We are also in the habit, these days, of making our own predictions, and then going back for a review. So, let's see how we did with the predictions we made at the end of 2019:
Prediction 1: The single-largest one-day drop in the Dow Jones Industrial Index came on February 5, 2018, when it dropped 1,175 points. Sometime this summer (July-September), that record will be broken.
Comment: Right on the prediction, wrong on the timing, since we did not foresee COVID-19. We'll give ourselves half a point for that one.
Prediction 2: Donald Trump will skip at least one of the three presidential debates.
Comment: Nailed it. He skipped the second debate.
Prediction 3: Trump will develop some sort of significant health problem that cannot be hidden from the American public.
Comment: Nailed it again. He contracted COVID-19, and everyone knew it. There's also the mysterious visit to Walter Reed, which was also poorly hidden, even if the diagnosis remains a mystery.
Prediction 4: Rudy Giuliani will be indicted.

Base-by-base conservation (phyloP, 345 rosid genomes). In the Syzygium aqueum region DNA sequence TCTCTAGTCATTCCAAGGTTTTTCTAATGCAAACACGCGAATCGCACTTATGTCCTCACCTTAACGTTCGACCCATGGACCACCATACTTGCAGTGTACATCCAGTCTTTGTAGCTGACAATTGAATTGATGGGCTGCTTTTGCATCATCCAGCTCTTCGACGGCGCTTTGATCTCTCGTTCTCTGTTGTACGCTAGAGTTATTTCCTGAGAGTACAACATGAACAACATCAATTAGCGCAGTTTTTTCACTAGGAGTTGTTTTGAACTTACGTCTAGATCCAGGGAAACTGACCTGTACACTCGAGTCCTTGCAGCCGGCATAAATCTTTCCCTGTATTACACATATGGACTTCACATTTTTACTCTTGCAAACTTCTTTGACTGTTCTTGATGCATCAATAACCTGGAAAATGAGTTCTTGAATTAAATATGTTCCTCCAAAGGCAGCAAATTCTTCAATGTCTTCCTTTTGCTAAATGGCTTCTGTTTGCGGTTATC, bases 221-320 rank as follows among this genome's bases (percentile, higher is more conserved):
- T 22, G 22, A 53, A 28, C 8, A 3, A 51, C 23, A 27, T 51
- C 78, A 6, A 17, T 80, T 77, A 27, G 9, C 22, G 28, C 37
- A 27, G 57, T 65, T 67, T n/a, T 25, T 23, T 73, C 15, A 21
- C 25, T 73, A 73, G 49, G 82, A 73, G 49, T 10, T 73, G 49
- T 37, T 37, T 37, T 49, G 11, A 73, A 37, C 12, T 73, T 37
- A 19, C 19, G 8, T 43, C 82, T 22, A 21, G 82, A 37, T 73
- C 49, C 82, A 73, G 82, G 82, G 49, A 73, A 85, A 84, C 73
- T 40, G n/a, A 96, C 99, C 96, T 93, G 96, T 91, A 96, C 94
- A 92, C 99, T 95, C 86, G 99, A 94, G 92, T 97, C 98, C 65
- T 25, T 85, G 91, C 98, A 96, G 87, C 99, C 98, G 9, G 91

Comment: Wrong so far, but maybe we should check back at the end of 2021.
Prediction 5: A one-time Trump loyalist will go full John Dean, and tell everything he or she knows. Former NSA John Bolton is the favorite to be that person, but don't sleep on Acting Chief of Staff Mick Mulvaney, or one of half a dozen former cabinet secretaries. Or, for that matter, Giuliani.
Comment: Yep. It was Bolton, and he did it for the money.
Prediction 6: Pennsylvania and Michigan will return to the Democratic column.
Comment: Correct, though a pretty easy prediction to make. It would have been more impressive if we'd stuck our necks out on Arizona.
Prediction 7: Democrats currently hold four U.S. Senate seats in the 14 states of the Solid South (two in VA, one in WV, and one in AL). They will still hold four when the year is out.
Comment: Wrong so far, thanks to Cal Cunningham's problems managing his zipper, but Georgians could save us next week.
Prediction 8: Trump will blow a gasket on Twitter when Greta Thunberg is named the winner of the 2020 Nobel Peace Prize.
Comment: Wrong-o. Thunberg didn't win, and we're not certain that Trump even knows who did (the U.N. World Food Programme).
So, we made eight predictions, and we would say we got 4.5 right so far, with the possibility that Georgia could make it 5.5. Technically, they would do so in 2021 rather than 2020, but since those elections are runoffs of the 2020 Senate races, we would give ourselves credit. We're generous like that.
Next week, we will also run a fresh set of E-V.com predictions for 2021. We'll also run some reader predictions, so if you have one, please send it along. (Z)
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---The Votemaster and Zenger